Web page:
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SAN DIEGO, CA – New governmental regulations passed last week by Congress have created another vital sign, making this the 6th core vital sign, or 5th if one neglects to think of pain as the 5th vital sign.  U.S. regulation 456.83 overwhelmingly passed the Senate in a 93-7 vote which now requires continuous Press Ganey score monitoring while patients are admitted to a hospital.

vital sign monitor“We saw this coming for a while,” stated Mark Andruckers, CEO of Aetna Health.  “However we were surprised at how quickly patient satisfaction scores have escalated from a survey, to being linked to reimbursement at discharge, and now real time scoring.”

New monitors are being installed as we speak in hospitals throughout the US that will have an extra waveform that receives input from a mood ring on the patient’s ring finger.  The mood rings transmit real-time continuous Press Ganey scores to the new monitor, and displays both a waveform and score.

Health care providers can now physically watch their scores plummet or increase based upon how they are treating the patient.  In the past, it was only the final score at discharge that mattered.  Now, providers will be judged by their lowest levels or what the patient’s waveform looked like throughout their stay.

Real time Press Ganey score reporting will be reported during medical rounds just like blood pressure ranges, respiratory rates, heart rates, and pulse oximetry ranges.   Electronic medical records (EMRs) are already being modified to contain more boxes to write in hourly scores with some saying 5-minute increments and waveform data saving should be the next step.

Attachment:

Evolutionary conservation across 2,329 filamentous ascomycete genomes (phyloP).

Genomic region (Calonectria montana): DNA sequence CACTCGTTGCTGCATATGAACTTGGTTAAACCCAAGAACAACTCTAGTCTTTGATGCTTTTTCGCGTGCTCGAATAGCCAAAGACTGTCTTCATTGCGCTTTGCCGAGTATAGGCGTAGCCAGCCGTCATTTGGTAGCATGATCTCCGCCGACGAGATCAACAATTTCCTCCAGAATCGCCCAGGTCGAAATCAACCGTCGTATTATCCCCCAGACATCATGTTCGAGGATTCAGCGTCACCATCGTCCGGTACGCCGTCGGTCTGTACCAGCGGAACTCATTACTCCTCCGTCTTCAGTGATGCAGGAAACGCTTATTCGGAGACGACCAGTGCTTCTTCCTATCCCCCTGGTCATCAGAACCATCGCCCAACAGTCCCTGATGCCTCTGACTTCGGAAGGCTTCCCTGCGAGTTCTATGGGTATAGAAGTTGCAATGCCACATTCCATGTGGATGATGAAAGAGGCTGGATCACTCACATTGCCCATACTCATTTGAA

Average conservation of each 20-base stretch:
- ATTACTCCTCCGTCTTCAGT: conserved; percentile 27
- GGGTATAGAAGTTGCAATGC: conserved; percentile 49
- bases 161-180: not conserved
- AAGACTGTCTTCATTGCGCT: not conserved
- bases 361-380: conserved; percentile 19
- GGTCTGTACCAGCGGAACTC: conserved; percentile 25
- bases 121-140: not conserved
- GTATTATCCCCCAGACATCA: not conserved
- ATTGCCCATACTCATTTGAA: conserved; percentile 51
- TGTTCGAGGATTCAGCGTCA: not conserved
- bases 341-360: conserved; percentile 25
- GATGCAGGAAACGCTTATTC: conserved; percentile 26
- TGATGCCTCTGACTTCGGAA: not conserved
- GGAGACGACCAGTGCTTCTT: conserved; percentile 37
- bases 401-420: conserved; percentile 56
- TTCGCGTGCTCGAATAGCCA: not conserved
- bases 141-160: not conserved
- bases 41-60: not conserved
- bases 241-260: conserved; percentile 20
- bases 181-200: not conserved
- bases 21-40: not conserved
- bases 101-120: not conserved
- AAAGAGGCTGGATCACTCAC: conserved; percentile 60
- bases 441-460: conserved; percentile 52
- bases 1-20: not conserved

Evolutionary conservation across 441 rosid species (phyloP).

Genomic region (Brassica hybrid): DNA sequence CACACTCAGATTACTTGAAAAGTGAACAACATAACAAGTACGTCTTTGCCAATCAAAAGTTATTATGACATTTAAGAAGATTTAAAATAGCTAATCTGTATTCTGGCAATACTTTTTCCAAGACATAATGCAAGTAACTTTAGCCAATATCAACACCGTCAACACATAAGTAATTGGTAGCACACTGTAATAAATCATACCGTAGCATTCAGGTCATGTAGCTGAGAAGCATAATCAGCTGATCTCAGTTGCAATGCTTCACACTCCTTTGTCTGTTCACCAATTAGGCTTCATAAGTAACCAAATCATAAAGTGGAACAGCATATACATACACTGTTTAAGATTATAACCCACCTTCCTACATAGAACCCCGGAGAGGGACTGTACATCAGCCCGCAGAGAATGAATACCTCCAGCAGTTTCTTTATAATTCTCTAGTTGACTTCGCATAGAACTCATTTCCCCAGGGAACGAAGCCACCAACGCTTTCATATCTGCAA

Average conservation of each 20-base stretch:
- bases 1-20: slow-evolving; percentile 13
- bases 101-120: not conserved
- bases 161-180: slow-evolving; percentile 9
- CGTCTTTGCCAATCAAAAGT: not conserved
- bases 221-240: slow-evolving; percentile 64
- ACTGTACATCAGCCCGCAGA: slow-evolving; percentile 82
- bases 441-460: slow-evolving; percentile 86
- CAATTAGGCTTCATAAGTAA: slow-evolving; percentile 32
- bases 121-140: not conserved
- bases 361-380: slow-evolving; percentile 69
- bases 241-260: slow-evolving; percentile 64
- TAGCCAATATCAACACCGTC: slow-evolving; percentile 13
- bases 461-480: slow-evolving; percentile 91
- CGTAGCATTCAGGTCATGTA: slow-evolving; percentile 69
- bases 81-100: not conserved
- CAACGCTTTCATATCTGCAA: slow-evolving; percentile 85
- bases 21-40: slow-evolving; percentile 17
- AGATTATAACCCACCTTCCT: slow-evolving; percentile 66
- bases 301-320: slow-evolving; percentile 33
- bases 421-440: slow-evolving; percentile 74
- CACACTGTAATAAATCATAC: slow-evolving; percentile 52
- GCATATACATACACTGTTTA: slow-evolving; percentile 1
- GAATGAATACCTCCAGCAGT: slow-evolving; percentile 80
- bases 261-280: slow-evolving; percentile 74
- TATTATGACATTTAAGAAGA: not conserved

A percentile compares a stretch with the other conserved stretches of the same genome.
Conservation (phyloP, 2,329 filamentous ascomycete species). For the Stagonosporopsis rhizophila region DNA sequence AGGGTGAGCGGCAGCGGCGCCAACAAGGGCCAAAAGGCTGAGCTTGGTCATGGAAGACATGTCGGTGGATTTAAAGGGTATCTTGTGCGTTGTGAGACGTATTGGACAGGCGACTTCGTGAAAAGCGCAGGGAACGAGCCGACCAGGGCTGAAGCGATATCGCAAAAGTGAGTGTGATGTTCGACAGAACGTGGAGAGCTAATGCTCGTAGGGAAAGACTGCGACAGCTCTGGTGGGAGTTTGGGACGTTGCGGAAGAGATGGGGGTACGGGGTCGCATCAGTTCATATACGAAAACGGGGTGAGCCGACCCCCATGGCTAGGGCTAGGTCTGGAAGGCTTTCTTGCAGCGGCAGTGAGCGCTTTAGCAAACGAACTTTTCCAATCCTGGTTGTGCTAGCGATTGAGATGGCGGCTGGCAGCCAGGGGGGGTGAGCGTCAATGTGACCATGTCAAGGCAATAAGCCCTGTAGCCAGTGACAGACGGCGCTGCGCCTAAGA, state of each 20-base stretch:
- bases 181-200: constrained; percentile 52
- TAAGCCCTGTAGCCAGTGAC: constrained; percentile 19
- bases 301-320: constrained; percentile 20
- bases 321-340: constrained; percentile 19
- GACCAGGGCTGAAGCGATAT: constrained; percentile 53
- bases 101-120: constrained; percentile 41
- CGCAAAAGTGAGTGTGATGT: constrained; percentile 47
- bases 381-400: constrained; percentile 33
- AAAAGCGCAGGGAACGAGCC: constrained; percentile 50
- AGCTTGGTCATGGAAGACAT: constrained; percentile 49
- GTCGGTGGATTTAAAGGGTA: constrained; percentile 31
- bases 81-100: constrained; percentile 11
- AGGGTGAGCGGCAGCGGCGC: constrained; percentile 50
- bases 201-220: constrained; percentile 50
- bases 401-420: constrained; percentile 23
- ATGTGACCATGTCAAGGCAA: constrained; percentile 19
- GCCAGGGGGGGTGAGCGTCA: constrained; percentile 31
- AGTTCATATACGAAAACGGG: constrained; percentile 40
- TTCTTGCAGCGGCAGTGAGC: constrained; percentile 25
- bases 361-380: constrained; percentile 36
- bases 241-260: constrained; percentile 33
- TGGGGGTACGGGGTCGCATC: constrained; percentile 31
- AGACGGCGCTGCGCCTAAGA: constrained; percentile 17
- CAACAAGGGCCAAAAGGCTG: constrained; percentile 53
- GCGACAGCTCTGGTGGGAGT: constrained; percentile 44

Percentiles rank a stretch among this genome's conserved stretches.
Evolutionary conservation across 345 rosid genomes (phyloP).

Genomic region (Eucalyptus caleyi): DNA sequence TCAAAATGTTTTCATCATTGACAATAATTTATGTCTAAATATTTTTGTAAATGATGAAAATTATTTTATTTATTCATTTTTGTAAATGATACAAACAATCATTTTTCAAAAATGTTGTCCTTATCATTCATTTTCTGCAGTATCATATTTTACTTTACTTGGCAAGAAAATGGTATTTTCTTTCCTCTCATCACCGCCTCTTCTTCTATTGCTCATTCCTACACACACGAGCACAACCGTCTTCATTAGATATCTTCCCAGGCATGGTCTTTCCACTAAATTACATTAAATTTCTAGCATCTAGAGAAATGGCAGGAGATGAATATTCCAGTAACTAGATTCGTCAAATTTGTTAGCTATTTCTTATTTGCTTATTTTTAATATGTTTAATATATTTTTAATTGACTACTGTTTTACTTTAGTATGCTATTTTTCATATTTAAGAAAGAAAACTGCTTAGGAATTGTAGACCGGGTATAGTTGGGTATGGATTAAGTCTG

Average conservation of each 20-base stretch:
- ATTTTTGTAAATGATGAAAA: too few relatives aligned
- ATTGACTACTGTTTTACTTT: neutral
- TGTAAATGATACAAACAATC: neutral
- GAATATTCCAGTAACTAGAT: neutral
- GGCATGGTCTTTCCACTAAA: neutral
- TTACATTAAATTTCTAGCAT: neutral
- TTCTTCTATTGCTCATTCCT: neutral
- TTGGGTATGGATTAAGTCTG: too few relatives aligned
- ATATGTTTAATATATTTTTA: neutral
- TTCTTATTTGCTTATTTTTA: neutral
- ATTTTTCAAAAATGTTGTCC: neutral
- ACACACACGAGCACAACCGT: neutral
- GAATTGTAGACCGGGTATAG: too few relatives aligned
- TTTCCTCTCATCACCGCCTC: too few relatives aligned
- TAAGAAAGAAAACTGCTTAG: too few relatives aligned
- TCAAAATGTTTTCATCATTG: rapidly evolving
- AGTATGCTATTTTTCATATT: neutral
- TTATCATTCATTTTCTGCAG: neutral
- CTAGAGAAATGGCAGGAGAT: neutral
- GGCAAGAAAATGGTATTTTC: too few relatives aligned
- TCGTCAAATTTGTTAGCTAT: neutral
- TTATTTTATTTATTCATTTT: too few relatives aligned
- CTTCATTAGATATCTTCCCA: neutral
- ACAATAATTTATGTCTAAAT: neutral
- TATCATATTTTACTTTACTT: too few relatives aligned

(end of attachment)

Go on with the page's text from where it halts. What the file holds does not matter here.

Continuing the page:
“Many doctors and nurses have to modify their behavior due to this new regulation,” said hospitalist Dr. Rachelle Morrison.  “Before this, you didn’t have to worry about your scores early on during an expected long admission.  Typically if you healed the patient and cranked the charm at the end, you would turn out good scores.  But now, I might have to kiss butt and bow to the patient’s demands from the start.”

Nurse Megan McCoullough is excited to try out the new monitors.  “I’m retiring this year so I couldn’t care less about getting good scores for hospital reimbursement.  What I want to see is how low I can get the scores once I tell patients that the cafeteria is closed and that I can’t bring them turkey sandwiches coated with Dilaudid.”

The new monitors and mood rings made out of 18k gold are anticipated to cost hospitals and patients 28 billion over the next 2 years, but should improve quality of patient’s health care…right?